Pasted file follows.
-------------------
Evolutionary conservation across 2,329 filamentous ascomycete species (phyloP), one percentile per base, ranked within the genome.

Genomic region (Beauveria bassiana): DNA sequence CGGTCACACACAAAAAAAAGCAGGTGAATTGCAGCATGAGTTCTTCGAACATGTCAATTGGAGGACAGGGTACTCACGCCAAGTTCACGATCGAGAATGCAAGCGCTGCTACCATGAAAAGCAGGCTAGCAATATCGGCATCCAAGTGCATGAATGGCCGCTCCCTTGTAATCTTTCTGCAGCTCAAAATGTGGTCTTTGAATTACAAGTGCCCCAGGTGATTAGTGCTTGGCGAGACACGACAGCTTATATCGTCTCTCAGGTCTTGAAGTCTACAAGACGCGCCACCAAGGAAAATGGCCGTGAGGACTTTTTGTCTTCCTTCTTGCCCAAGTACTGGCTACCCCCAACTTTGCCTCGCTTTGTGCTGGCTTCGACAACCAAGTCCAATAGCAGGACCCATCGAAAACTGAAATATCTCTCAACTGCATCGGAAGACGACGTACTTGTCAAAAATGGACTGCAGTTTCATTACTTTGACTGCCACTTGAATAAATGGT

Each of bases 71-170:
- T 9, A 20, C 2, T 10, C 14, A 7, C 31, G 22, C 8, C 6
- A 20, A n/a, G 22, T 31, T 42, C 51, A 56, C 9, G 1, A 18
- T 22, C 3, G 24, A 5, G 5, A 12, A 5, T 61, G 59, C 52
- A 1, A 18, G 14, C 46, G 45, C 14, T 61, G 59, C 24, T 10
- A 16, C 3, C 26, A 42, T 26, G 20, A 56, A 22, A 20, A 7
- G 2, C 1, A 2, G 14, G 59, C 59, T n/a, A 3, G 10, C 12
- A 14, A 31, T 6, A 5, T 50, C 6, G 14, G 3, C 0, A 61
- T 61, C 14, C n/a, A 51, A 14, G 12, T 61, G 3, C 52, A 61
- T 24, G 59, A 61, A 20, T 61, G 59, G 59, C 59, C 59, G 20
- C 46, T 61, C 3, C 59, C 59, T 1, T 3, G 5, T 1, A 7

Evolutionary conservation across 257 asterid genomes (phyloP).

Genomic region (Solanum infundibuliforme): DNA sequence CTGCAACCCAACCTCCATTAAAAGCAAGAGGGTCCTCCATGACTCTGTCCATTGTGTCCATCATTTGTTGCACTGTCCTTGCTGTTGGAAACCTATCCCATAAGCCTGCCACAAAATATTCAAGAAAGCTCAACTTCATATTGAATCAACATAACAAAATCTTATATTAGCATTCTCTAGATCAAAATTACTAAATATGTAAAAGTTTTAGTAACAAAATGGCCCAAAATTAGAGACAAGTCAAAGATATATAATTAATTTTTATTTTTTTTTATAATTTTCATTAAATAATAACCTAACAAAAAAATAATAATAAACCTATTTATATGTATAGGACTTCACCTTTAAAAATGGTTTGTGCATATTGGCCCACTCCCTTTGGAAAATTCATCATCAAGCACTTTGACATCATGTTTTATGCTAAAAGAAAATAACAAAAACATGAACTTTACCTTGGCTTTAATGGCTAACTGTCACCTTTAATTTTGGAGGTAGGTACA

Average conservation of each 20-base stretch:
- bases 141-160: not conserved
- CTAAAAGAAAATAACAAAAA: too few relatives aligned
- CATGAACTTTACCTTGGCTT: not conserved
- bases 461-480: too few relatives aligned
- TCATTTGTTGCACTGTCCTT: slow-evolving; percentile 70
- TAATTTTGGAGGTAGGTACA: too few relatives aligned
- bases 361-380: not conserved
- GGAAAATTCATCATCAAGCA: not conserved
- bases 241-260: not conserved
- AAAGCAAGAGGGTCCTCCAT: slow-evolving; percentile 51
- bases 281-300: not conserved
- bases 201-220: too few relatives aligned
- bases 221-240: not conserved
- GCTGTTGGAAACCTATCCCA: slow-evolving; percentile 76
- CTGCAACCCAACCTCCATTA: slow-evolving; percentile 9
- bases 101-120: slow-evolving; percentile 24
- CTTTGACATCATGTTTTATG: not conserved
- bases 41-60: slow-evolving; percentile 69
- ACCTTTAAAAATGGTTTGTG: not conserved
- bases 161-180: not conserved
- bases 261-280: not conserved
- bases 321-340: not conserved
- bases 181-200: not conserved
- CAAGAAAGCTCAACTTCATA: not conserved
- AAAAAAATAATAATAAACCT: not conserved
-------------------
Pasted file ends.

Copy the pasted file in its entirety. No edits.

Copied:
Evolutionary conservation across 2,329 filamentous ascomycete species (phyloP), one percentile per base, ranked within the genome.

Genomic region (Beauveria bassiana): DNA sequence CGGTCACACACAAAAAAAAGCAGGTGAATTGCAGCATGAGTTCTTCGAACATGTCAATTGGAGGACAGGGTACTCACGCCAAGTTCACGATCGAGAATGCAAGCGCTGCTACCATGAAAAGCAGGCTAGCAATATCGGCATCCAAGTGCATGAATGGCCGCTCCCTTGTAATCTTTCTGCAGCTCAAAATGTGGTCTTTGAATTACAAGTGCCCCAGGTGATTAGTGCTTGGCGAGACACGACAGCTTATATCGTCTCTCAGGTCTTGAAGTCTACAAGACGCGCCACCAAGGAAAATGGCCGTGAGGACTTTTTGTCTTCCTTCTTGCCCAAGTACTGGCTACCCCCAACTTTGCCTCGCTTTGTGCTGGCTTCGACAACCAAGTCCAATAGCAGGACCCATCGAAAACTGAAATATCTCTCAACTGCATCGGAAGACGACGTACTTGTCAAAAATGGACTGCAGTTTCATTACTTTGACTGCCACTTGAATAAATGGT

Each of bases 71-170:
- T 9, A 20, C 2, T 10, C 14, A 7, C 31, G 22, C 8, C 6
- A 20, A n/a, G 22, T 31, T 42, C 51, A 56, C 9, G 1, A 18
- T 22, C 3, G 24, A 5, G 5, A 12, A 5, T 61, G 59, C 52
- A 1, A 18, G 14, C 46, G 45, C 14, T 61, G 59, C 24, T 10
- A 16, C 3, C 26, A 42, T 26, G 20, A 56, A 22, A 20, A 7
- G 2, C 1, A 2, G 14, G 59, C 59, T n/a, A 3, G 10, C 12
- A 14, A 31, T 6, A 5, T 50, C 6, G 14, G 3, C 0, A 61
- T 61, C 14, C n/a, A 51, A 14, G 12, T 61, G 3, C 52, A 61
- T 24, G 59, A 61, A 20, T 61, G 59, G 59, C 59, C 59, G 20
- C 46, T 61, C 3, C 59, C 59, T 1, T 3, G 5, T 1, A 7

Evolutionary conservation across 257 asterid genomes (phyloP).

Genomic region (Solanum infundibuliforme): DNA sequence CTGCAACCCAACCTCCATTAAAAGCAAGAGGGTCCTCCATGACTCTGTCCATTGTGTCCATCATTTGTTGCACTGTCCTTGCTGTTGGAAACCTATCCCATAAGCCTGCCACAAAATATTCAAGAAAGCTCAACTTCATATTGAATCAACATAACAAAATCTTATATTAGCATTCTCTAGATCAAAATTACTAAATATGTAAAAGTTTTAGTAACAAAATGGCCCAAAATTAGAGACAAGTCAAAGATATATAATTAATTTTTATTTTTTTTTATAATTTTCATTAAATAATAACCTAACAAAAAAATAATAATAAACCTATTTATATGTATAGGACTTCACCTTTAAAAATGGTTTGTGCATATTGGCCCACTCCCTTTGGAAAATTCATCATCAAGCACTTTGACATCATGTTTTATGCTAAAAGAAAATAACAAAAACATGAACTTTACCTTGGCTTTAATGGCTAACTGTCACCTTTAATTTTGGAGGTAGGTACA

Average conservation of each 20-base stretch:
- bases 141-160: not conserved
- CTAAAAGAAAATAACAAAAA: too few relatives aligned
- CATGAACTTTACCTTGGCTT: not conserved
- bases 461-480: too few relatives aligned
- TCATTTGTTGCACTGTCCTT: slow-evolving; percentile 70
- TAATTTTGGAGGTAGGTACA: too few relatives aligned
- bases 361-380: not conserved
- GGAAAATTCATCATCAAGCA: not conserved
- bases 241-260: not conserved
- AAAGCAAGAGGGTCCTCCAT: slow-evolving; percentile 51
- bases 281-300: not conserved
- bases 201-220: too few relatives aligned
- bases 221-240: not conserved
- GCTGTTGGAAACCTATCCCA: slow-evolving; percentile 76
- CTGCAACCCAACCTCCATTA: slow-evolving; percentile 9
- bases 101-120: slow-evolving; percentile 24
- CTTTGACATCATGTTTTATG: not conserved
- bases 41-60: slow-evolving; percentile 69
- ACCTTTAAAAATGGTTTGTG: not conserved
- bases 161-180: not conserved
- bases 261-280: not conserved
- bases 321-340: not conserved
- bases 181-200: not conserved
- CAAGAAAGCTCAACTTCATA: not conserved
- AAAAAAATAATAATAAACCT: not conserved